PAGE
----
“Confessed child molester could serve little or no time; prosecutors furious at LA County DA.”
That was the headline on a Fox11.com news story Jan. 9.
Anyone reading that headline would have to think: “How can this be?”
Here is how, as explained in the story:
“It happened on New Year’s Day 2014. James Tubbs walked into a woman’s restroom at Denny’s in Palmdale and hid in a stall. When a 10-year-old girl walked in by herself, he grabbed her and sexually molested her.”
Deputy District Attorney John McKinney, who, unlike his boss Gascón, cares about protecting the people of Los Angeles County from criminal predators, described what happened.
“The assault went on until someone walked into the restroom and scared him off. He fled from the restaurant, and he went unidentified for several years until a cold DNA hit identified him as someone who was arrested in the state of Idaho.”
You may remember the horrible case. You may remember the picture of the assailant at the top of the front page of the newspaper back in 2014. The Denny’s security camera showed him entering the restaurant.
Readers were understandably outraged that a man could stroll into a restaurant in the middle of the day, go into the women’s room and sexually attack a 10-year-old girl.
It was one of those “What is the world coming to?” moments.
Most thought, even though the security photo was not the greatest quality, that the man would be quickly caught. He was not, and the trail went cold, until that 2019 DNA hit from Idaho.
Now the man, James Tubbs is 25, and, thanks to Gascón’s policies, is not headed for a long prison term. In fact, he may be walking among us again soon.
How can this be? Well, Tubbs was days short of his 18th birthday at the time of the crime, and Gascón doesn’t think anyone even one minute under 18 should have his case adjudicated anywhere but in juvenile court.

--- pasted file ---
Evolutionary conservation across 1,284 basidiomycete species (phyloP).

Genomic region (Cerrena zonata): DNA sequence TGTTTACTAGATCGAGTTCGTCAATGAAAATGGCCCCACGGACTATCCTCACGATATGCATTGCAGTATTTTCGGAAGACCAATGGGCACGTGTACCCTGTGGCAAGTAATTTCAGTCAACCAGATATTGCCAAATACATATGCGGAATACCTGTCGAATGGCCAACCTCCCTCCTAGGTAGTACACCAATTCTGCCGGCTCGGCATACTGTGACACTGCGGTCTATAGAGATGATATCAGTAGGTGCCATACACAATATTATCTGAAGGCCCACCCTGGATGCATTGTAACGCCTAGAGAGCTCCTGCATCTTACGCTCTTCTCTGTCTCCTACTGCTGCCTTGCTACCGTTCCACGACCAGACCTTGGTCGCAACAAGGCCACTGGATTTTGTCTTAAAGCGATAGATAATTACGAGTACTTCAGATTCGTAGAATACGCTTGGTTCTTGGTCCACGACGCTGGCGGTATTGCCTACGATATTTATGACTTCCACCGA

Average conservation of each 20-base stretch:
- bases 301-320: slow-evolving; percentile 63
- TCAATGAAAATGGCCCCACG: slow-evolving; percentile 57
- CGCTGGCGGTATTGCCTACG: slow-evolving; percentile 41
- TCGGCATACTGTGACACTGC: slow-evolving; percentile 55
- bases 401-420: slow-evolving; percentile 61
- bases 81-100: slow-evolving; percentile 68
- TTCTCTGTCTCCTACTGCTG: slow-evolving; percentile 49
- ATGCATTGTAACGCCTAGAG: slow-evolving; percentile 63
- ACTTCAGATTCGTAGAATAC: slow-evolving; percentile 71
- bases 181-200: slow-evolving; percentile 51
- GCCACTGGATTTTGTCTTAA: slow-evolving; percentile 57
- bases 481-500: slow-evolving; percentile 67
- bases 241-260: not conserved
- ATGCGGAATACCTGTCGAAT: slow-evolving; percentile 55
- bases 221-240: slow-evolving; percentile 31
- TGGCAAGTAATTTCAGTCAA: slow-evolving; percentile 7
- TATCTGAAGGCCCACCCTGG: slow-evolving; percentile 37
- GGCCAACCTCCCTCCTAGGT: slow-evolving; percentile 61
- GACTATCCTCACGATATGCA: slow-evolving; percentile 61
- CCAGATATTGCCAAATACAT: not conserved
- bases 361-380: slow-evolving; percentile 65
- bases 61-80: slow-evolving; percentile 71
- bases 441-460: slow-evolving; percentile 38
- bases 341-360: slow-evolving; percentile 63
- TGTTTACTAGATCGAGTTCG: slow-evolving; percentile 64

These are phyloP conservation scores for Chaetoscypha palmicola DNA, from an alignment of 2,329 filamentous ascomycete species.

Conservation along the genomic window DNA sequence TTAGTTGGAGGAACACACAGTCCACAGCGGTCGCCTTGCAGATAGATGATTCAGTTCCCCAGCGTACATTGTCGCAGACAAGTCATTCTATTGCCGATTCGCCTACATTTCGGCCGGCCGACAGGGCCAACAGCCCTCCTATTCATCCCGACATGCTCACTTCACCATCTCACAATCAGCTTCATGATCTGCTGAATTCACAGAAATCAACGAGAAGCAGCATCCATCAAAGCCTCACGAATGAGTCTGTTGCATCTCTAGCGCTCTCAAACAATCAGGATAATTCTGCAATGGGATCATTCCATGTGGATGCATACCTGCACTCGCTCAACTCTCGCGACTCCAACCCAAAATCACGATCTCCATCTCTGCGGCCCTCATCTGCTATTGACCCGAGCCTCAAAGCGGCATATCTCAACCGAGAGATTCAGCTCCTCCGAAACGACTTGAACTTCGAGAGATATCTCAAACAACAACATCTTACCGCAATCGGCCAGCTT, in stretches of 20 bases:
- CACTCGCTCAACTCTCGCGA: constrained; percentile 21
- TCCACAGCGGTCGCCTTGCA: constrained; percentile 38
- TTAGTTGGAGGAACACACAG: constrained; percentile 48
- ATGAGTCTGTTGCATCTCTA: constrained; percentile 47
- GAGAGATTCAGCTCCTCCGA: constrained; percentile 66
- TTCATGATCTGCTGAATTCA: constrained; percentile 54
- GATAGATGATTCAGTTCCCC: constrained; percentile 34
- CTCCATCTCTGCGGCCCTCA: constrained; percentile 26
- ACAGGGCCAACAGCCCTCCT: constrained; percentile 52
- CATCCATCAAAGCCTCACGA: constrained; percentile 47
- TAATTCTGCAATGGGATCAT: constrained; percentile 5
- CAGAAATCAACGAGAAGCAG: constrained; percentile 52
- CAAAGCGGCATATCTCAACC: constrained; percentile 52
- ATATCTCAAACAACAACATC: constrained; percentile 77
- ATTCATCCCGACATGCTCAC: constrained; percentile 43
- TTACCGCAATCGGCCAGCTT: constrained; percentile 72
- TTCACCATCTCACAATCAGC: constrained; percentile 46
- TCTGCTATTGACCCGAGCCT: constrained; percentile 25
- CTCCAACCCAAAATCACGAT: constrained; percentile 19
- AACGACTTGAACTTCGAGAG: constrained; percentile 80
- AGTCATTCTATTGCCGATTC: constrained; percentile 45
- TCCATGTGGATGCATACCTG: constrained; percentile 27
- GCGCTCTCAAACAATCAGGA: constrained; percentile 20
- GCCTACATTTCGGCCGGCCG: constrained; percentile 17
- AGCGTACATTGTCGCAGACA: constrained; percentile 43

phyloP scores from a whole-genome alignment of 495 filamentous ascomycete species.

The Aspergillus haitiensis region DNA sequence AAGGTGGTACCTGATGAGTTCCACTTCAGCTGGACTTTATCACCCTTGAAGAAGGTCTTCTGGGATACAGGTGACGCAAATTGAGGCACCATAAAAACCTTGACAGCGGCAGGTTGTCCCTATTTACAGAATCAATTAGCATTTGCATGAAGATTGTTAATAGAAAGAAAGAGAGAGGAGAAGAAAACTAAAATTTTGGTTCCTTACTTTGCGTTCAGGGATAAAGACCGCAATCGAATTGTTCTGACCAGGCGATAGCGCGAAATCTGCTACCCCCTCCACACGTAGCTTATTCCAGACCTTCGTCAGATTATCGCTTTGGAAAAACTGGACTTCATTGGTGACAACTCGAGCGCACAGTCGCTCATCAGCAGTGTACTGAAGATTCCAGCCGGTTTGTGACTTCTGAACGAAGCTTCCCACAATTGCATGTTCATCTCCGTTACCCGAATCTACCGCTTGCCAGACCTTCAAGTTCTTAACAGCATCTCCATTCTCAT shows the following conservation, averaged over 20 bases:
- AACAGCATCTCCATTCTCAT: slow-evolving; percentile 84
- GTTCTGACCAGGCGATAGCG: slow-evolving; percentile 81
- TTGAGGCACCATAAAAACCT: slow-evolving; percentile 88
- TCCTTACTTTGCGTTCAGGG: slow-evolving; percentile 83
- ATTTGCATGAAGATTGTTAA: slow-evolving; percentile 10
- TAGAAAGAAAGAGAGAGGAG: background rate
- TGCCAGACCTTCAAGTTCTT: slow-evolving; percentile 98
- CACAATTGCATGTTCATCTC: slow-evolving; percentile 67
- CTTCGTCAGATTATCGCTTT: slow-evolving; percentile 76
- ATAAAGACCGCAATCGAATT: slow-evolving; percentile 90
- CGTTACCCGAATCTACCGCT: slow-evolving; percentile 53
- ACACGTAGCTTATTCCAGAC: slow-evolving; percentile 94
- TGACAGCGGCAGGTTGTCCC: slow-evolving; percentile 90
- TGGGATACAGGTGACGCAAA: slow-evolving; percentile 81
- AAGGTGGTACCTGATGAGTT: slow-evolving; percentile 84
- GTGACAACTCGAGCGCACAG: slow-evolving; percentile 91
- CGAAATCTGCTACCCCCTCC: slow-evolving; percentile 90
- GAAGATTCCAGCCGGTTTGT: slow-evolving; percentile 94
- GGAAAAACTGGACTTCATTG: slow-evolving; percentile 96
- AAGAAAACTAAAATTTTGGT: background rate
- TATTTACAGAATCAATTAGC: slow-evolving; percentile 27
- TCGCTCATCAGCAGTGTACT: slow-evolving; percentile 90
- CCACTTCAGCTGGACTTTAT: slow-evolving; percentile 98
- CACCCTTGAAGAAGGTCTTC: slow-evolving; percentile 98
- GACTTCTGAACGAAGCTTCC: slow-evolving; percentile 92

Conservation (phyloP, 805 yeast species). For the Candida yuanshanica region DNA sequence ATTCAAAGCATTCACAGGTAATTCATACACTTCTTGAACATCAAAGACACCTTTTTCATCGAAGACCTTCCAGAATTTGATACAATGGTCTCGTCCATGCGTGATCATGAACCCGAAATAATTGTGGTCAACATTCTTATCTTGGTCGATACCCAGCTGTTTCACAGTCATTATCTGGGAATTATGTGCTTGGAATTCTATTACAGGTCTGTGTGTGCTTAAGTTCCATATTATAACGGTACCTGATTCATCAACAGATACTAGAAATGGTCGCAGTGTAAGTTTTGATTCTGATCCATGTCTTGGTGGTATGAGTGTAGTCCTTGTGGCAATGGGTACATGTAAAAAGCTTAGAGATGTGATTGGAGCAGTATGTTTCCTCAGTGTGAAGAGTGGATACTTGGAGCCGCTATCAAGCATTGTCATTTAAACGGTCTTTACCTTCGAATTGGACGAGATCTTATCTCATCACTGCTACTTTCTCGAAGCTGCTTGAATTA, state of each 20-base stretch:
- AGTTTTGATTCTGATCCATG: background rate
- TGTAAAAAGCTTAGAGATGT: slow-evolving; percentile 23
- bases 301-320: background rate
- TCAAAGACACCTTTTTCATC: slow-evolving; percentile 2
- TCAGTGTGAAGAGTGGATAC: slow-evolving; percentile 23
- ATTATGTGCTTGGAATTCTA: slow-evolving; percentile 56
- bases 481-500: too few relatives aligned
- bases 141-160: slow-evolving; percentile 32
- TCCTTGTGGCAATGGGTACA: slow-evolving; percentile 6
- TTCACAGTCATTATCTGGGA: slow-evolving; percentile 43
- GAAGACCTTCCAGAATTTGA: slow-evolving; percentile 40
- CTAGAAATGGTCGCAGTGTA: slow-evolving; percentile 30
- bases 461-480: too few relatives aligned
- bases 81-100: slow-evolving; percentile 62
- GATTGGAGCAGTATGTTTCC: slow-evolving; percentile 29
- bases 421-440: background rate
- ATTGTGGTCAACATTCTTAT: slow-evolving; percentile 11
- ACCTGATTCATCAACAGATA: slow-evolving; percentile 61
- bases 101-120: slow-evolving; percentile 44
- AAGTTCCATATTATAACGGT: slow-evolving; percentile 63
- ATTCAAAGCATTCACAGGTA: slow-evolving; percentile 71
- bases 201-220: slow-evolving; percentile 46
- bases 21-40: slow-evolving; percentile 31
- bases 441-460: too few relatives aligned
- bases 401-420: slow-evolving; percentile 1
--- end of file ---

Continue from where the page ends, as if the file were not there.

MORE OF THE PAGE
Thus, Tubbs may be free soon, having been held for just two years since his arrest in Idaho and return to LA County.
As McKinney put it to Fox 11 News: “What is happening is our district attorney is ushering him right out the door, back onto the streets of this county and God knows where else he might roam. It’s madness; it makes a mockery of our criminal justice system.”
Imagine you are a detective who worked on this case and finally got word of the DNA hit that solved it. Yes, you would be outraged, and cops are outraged.
Imagine how the victim and her family must feel.
What is particularly infuriating is that Tubbs went on to commit several more crimes after the 2014 attack.
It’s not like he made one terrible youthful mistake and spent the next six years as a model citizen.
I asked my friend Steve Cooley, the longest-serving DA in LA County history (2000-2014), what he would have done with this case.
“It is simple: You file all charges where the evidence establishes the crime beyond a reasonable doubt after consideration of all plausible defenses. All sentencing enhancements such as prior criminal convictions, infliction of great bodily injury, use of a weapon, etc., should also be alleged.”
Gascón, of course, does not like sentence enhancements. He acts like the public defender, not the DA.
I gave him the name Train Wreck because 1) He is a train wreck, and 2) He declined to charge protesters who nearly derailed a Metrolink train by placing barriers across the tracks, only to have quick-acting cops move them just before the train arrived.
Cooley does not hold back on his opinion of the DA any more than I do. “Gascón’s violation of his oath each and every day leaves one breathless and stunned. There is only one solution — recall DA George Gascón.”
William P. Warford’s column appears every Friday and Sunday.